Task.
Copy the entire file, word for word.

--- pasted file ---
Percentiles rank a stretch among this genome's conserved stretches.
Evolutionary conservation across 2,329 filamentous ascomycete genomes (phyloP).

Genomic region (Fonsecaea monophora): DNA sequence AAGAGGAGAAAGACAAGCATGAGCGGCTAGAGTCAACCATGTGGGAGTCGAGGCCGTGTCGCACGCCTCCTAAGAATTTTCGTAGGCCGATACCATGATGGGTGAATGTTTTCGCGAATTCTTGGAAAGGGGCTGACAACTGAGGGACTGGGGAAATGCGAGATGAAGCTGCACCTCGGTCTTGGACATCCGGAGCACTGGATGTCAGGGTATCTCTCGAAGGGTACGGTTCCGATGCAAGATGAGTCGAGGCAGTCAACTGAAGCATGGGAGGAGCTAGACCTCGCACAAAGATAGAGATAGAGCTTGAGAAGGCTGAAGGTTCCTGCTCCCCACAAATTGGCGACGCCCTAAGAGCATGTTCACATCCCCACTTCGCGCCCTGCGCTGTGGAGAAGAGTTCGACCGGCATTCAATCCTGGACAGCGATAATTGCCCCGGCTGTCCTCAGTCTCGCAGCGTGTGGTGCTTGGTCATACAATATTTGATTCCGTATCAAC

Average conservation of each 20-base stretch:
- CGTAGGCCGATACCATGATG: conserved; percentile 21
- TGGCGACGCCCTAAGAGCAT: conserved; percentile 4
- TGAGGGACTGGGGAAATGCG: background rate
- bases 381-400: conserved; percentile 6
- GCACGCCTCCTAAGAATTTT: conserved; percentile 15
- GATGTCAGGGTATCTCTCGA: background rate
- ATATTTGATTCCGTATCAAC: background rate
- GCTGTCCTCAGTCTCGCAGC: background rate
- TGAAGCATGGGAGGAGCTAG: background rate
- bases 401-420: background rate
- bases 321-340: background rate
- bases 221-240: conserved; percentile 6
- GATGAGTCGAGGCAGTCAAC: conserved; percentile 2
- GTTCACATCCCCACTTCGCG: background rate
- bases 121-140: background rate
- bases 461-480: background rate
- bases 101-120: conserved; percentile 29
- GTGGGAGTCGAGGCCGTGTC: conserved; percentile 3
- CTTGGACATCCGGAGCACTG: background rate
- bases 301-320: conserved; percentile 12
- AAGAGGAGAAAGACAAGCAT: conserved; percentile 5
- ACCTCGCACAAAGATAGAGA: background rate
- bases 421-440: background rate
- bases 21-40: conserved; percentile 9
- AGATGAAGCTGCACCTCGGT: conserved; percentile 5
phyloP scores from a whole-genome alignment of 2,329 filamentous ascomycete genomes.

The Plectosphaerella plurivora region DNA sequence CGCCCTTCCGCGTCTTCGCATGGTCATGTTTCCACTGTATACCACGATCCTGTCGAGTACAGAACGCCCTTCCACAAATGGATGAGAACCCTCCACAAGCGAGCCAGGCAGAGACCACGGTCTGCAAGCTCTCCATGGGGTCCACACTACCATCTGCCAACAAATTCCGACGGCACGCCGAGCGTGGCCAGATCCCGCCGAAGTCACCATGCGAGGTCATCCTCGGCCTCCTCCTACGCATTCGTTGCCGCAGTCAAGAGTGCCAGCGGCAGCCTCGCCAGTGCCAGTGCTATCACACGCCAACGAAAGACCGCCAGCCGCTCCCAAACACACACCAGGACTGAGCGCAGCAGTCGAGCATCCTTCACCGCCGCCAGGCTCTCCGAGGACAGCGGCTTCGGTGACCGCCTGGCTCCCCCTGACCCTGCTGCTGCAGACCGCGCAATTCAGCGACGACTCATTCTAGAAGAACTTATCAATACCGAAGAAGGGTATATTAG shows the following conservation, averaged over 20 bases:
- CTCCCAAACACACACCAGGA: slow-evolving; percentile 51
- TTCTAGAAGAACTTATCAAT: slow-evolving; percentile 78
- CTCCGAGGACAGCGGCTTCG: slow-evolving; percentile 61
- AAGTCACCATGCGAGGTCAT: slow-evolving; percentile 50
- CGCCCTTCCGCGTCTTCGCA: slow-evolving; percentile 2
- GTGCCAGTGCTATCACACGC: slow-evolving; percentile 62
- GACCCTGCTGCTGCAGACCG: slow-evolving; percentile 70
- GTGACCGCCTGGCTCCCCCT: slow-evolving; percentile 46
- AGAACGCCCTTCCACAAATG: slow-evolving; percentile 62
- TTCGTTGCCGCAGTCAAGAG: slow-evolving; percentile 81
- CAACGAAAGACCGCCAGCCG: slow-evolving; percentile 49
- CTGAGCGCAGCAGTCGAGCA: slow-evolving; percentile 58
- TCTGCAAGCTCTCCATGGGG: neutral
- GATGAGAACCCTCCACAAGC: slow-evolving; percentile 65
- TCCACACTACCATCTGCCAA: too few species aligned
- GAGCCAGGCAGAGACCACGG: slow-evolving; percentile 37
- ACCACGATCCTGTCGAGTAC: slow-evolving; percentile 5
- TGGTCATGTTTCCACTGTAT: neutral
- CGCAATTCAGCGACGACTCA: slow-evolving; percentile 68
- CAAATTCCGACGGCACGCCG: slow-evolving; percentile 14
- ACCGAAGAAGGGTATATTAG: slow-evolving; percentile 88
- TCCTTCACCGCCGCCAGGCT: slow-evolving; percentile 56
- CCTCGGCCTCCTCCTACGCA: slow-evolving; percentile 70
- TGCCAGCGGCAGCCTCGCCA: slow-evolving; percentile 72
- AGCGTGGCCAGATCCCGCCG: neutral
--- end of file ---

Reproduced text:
Percentiles rank a stretch among this genome's conserved stretches.
Evolutionary conservation across 2,329 filamentous ascomycete genomes (phyloP).

Genomic region (Fonsecaea monophora): DNA sequence AAGAGGAGAAAGACAAGCATGAGCGGCTAGAGTCAACCATGTGGGAGTCGAGGCCGTGTCGCACGCCTCCTAAGAATTTTCGTAGGCCGATACCATGATGGGTGAATGTTTTCGCGAATTCTTGGAAAGGGGCTGACAACTGAGGGACTGGGGAAATGCGAGATGAAGCTGCACCTCGGTCTTGGACATCCGGAGCACTGGATGTCAGGGTATCTCTCGAAGGGTACGGTTCCGATGCAAGATGAGTCGAGGCAGTCAACTGAAGCATGGGAGGAGCTAGACCTCGCACAAAGATAGAGATAGAGCTTGAGAAGGCTGAAGGTTCCTGCTCCCCACAAATTGGCGACGCCCTAAGAGCATGTTCACATCCCCACTTCGCGCCCTGCGCTGTGGAGAAGAGTTCGACCGGCATTCAATCCTGGACAGCGATAATTGCCCCGGCTGTCCTCAGTCTCGCAGCGTGTGGTGCTTGGTCATACAATATTTGATTCCGTATCAAC

Average conservation of each 20-base stretch:
- CGTAGGCCGATACCATGATG: conserved; percentile 21
- TGGCGACGCCCTAAGAGCAT: conserved; percentile 4
- TGAGGGACTGGGGAAATGCG: background rate
- bases 381-400: conserved; percentile 6
- GCACGCCTCCTAAGAATTTT: conserved; percentile 15
- GATGTCAGGGTATCTCTCGA: background rate
- ATATTTGATTCCGTATCAAC: background rate
- GCTGTCCTCAGTCTCGCAGC: background rate
- TGAAGCATGGGAGGAGCTAG: background rate
- bases 401-420: background rate
- bases 321-340: background rate
- bases 221-240: conserved; percentile 6
- GATGAGTCGAGGCAGTCAAC: conserved; percentile 2
- GTTCACATCCCCACTTCGCG: background rate
- bases 121-140: background rate
- bases 461-480: background rate
- bases 101-120: conserved; percentile 29
- GTGGGAGTCGAGGCCGTGTC: conserved; percentile 3
- CTTGGACATCCGGAGCACTG: background rate
- bases 301-320: conserved; percentile 12
- AAGAGGAGAAAGACAAGCAT: conserved; percentile 5
- ACCTCGCACAAAGATAGAGA: background rate
- bases 421-440: background rate
- bases 21-40: conserved; percentile 9
- AGATGAAGCTGCACCTCGGT: conserved; percentile 5
phyloP scores from a whole-genome alignment of 2,329 filamentous ascomycete genomes.

The Plectosphaerella plurivora region DNA sequence CGCCCTTCCGCGTCTTCGCATGGTCATGTTTCCACTGTATACCACGATCCTGTCGAGTACAGAACGCCCTTCCACAAATGGATGAGAACCCTCCACAAGCGAGCCAGGCAGAGACCACGGTCTGCAAGCTCTCCATGGGGTCCACACTACCATCTGCCAACAAATTCCGACGGCACGCCGAGCGTGGCCAGATCCCGCCGAAGTCACCATGCGAGGTCATCCTCGGCCTCCTCCTACGCATTCGTTGCCGCAGTCAAGAGTGCCAGCGGCAGCCTCGCCAGTGCCAGTGCTATCACACGCCAACGAAAGACCGCCAGCCGCTCCCAAACACACACCAGGACTGAGCGCAGCAGTCGAGCATCCTTCACCGCCGCCAGGCTCTCCGAGGACAGCGGCTTCGGTGACCGCCTGGCTCCCCCTGACCCTGCTGCTGCAGACCGCGCAATTCAGCGACGACTCATTCTAGAAGAACTTATCAATACCGAAGAAGGGTATATTAG shows the following conservation, averaged over 20 bases:
- CTCCCAAACACACACCAGGA: slow-evolving; percentile 51
- TTCTAGAAGAACTTATCAAT: slow-evolving; percentile 78
- CTCCGAGGACAGCGGCTTCG: slow-evolving; percentile 61
- AAGTCACCATGCGAGGTCAT: slow-evolving; percentile 50
- CGCCCTTCCGCGTCTTCGCA: slow-evolving; percentile 2
- GTGCCAGTGCTATCACACGC: slow-evolving; percentile 62
- GACCCTGCTGCTGCAGACCG: slow-evolving; percentile 70
- GTGACCGCCTGGCTCCCCCT: slow-evolving; percentile 46
- AGAACGCCCTTCCACAAATG: slow-evolving; percentile 62
- TTCGTTGCCGCAGTCAAGAG: slow-evolving; percentile 81
- CAACGAAAGACCGCCAGCCG: slow-evolving; percentile 49
- CTGAGCGCAGCAGTCGAGCA: slow-evolving; percentile 58
- TCTGCAAGCTCTCCATGGGG: neutral
- GATGAGAACCCTCCACAAGC: slow-evolving; percentile 65
- TCCACACTACCATCTGCCAA: too few species aligned
- GAGCCAGGCAGAGACCACGG: slow-evolving; percentile 37
- ACCACGATCCTGTCGAGTAC: slow-evolving; percentile 5
- TGGTCATGTTTCCACTGTAT: neutral
- CGCAATTCAGCGACGACTCA: slow-evolving; percentile 68
- CAAATTCCGACGGCACGCCG: slow-evolving; percentile 14
- ACCGAAGAAGGGTATATTAG: slow-evolving; percentile 88
- TCCTTCACCGCCGCCAGGCT: slow-evolving; percentile 56
- CCTCGGCCTCCTCCTACGCA: slow-evolving; percentile 70
- TGCCAGCGGCAGCCTCGCCA: slow-evolving; percentile 72
- AGCGTGGCCAGATCCCGCCG: neutral